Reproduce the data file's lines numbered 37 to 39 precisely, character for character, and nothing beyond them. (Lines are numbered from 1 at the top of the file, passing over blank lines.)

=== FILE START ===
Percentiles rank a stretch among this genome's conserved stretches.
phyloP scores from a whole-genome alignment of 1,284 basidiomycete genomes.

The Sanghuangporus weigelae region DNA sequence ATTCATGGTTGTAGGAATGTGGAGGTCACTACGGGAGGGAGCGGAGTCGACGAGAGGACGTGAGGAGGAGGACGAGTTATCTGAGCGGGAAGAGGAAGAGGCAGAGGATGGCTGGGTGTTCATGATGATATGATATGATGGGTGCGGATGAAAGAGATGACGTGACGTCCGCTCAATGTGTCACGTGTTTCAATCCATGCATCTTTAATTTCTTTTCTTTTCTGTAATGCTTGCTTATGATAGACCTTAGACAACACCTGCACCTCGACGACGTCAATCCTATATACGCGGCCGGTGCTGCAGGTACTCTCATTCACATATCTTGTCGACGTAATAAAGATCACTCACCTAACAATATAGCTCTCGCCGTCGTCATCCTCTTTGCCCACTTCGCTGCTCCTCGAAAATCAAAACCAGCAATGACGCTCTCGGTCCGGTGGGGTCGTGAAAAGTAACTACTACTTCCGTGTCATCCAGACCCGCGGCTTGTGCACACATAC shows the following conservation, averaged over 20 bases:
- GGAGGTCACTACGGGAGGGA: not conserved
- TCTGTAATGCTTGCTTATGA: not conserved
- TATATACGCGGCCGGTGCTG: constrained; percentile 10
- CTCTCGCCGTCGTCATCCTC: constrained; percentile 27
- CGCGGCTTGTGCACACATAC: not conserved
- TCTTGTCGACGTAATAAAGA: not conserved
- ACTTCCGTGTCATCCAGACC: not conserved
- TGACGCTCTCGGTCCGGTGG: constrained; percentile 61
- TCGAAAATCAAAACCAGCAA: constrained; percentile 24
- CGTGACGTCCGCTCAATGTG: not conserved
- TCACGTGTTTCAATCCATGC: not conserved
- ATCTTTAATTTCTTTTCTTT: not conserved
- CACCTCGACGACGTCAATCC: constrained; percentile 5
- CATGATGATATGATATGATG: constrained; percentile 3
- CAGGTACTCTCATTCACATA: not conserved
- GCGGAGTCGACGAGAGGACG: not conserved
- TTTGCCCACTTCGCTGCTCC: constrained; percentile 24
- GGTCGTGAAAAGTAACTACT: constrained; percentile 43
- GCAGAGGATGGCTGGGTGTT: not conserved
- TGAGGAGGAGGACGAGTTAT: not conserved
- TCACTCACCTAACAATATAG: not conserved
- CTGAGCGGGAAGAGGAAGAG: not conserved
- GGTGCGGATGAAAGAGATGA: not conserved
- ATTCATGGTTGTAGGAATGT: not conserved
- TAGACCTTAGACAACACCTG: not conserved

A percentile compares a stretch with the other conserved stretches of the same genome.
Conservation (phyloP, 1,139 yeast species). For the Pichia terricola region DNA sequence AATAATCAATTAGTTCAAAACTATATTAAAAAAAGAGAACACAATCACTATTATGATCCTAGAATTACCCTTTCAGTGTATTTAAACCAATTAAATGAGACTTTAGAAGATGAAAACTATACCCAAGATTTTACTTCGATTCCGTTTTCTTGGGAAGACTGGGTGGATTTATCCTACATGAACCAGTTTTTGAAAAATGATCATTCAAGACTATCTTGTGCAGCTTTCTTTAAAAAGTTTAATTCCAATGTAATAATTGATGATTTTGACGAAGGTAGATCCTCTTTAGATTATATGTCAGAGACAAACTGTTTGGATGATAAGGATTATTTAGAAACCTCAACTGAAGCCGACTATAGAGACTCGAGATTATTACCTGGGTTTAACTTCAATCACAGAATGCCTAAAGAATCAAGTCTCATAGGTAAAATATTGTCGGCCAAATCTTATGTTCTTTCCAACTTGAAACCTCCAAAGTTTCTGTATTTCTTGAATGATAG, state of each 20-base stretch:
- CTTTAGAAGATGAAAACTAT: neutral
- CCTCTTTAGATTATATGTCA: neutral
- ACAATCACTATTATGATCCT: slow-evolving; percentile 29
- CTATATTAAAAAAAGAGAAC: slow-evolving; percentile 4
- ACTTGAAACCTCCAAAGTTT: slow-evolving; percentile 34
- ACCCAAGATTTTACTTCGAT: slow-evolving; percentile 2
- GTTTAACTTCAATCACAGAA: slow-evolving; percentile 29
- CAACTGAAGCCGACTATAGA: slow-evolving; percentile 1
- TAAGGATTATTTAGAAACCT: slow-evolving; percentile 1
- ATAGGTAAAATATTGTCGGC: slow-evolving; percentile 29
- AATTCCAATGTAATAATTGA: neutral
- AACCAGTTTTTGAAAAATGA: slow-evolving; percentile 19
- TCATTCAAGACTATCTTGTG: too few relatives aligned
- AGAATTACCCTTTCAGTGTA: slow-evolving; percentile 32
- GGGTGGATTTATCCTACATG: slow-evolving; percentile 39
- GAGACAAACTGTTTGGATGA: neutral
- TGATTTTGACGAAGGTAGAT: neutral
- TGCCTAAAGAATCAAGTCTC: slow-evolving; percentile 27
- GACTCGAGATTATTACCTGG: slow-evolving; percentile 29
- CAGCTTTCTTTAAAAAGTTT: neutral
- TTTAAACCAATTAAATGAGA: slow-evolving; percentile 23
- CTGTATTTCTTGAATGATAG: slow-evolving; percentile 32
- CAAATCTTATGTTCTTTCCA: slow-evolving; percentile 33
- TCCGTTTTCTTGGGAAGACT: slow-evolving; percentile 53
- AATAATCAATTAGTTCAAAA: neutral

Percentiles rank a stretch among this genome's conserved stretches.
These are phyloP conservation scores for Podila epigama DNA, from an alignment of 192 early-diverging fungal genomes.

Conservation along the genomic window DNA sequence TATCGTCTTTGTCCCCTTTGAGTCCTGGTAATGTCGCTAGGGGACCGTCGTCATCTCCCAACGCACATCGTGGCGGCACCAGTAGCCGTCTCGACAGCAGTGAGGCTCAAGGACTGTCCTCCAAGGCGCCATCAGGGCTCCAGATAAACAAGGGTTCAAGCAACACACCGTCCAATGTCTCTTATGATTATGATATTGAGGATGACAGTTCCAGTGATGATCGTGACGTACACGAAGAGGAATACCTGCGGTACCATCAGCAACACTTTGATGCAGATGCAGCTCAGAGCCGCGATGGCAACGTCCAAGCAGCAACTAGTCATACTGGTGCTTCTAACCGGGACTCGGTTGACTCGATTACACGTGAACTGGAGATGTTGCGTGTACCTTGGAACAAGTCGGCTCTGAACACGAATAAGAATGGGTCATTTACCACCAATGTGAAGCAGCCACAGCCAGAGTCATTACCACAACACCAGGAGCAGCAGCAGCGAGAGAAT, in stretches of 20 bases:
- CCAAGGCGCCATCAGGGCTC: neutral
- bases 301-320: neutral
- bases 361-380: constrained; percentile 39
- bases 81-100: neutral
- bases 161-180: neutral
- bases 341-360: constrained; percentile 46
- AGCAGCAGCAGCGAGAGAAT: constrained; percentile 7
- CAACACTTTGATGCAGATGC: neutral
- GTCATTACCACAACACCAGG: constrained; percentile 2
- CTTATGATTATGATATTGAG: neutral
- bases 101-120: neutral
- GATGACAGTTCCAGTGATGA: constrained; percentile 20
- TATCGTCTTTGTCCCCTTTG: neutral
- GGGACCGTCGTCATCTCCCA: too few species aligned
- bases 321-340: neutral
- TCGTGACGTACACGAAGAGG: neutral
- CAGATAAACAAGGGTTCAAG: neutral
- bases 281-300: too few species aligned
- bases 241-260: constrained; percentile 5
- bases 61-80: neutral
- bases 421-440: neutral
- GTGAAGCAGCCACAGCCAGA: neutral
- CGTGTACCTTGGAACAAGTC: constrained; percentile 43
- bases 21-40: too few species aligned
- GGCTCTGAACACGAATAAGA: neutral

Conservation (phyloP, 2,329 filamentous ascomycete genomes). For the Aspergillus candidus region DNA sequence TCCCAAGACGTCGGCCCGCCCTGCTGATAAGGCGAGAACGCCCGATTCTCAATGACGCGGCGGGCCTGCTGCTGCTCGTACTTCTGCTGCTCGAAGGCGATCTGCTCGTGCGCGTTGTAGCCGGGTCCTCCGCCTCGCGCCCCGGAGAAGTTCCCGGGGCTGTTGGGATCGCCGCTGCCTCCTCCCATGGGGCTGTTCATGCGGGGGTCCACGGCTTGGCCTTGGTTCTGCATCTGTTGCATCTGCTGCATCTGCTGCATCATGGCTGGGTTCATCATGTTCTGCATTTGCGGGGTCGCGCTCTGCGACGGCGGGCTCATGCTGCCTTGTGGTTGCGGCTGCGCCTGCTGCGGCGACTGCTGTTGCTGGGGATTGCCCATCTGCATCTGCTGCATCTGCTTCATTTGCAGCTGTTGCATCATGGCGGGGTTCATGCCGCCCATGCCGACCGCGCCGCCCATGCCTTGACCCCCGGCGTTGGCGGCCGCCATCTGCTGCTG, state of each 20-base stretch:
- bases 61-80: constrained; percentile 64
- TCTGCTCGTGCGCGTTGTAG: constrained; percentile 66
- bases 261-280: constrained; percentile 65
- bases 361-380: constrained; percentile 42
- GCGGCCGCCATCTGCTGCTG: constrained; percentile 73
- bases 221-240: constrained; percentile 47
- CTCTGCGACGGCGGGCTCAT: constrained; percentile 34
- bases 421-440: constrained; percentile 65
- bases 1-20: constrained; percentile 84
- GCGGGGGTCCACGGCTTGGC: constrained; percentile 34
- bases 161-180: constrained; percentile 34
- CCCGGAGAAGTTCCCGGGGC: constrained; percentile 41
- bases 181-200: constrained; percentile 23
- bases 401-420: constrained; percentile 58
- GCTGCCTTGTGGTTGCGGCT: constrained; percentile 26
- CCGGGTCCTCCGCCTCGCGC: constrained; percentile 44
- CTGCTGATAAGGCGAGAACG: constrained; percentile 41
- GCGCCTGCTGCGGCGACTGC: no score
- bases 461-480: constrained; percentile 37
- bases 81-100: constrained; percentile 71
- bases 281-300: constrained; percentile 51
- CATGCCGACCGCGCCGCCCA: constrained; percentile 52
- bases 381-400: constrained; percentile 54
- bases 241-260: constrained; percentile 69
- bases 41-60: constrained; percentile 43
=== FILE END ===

- GTTTAACTTCAATCACAGAA: slow-evolving; percentile 29
- CAACTGAAGCCGACTATAGA: slow-evolving; percentile 1
- TAAGGATTATTTAGAAACCT: slow-evolving; percentile 1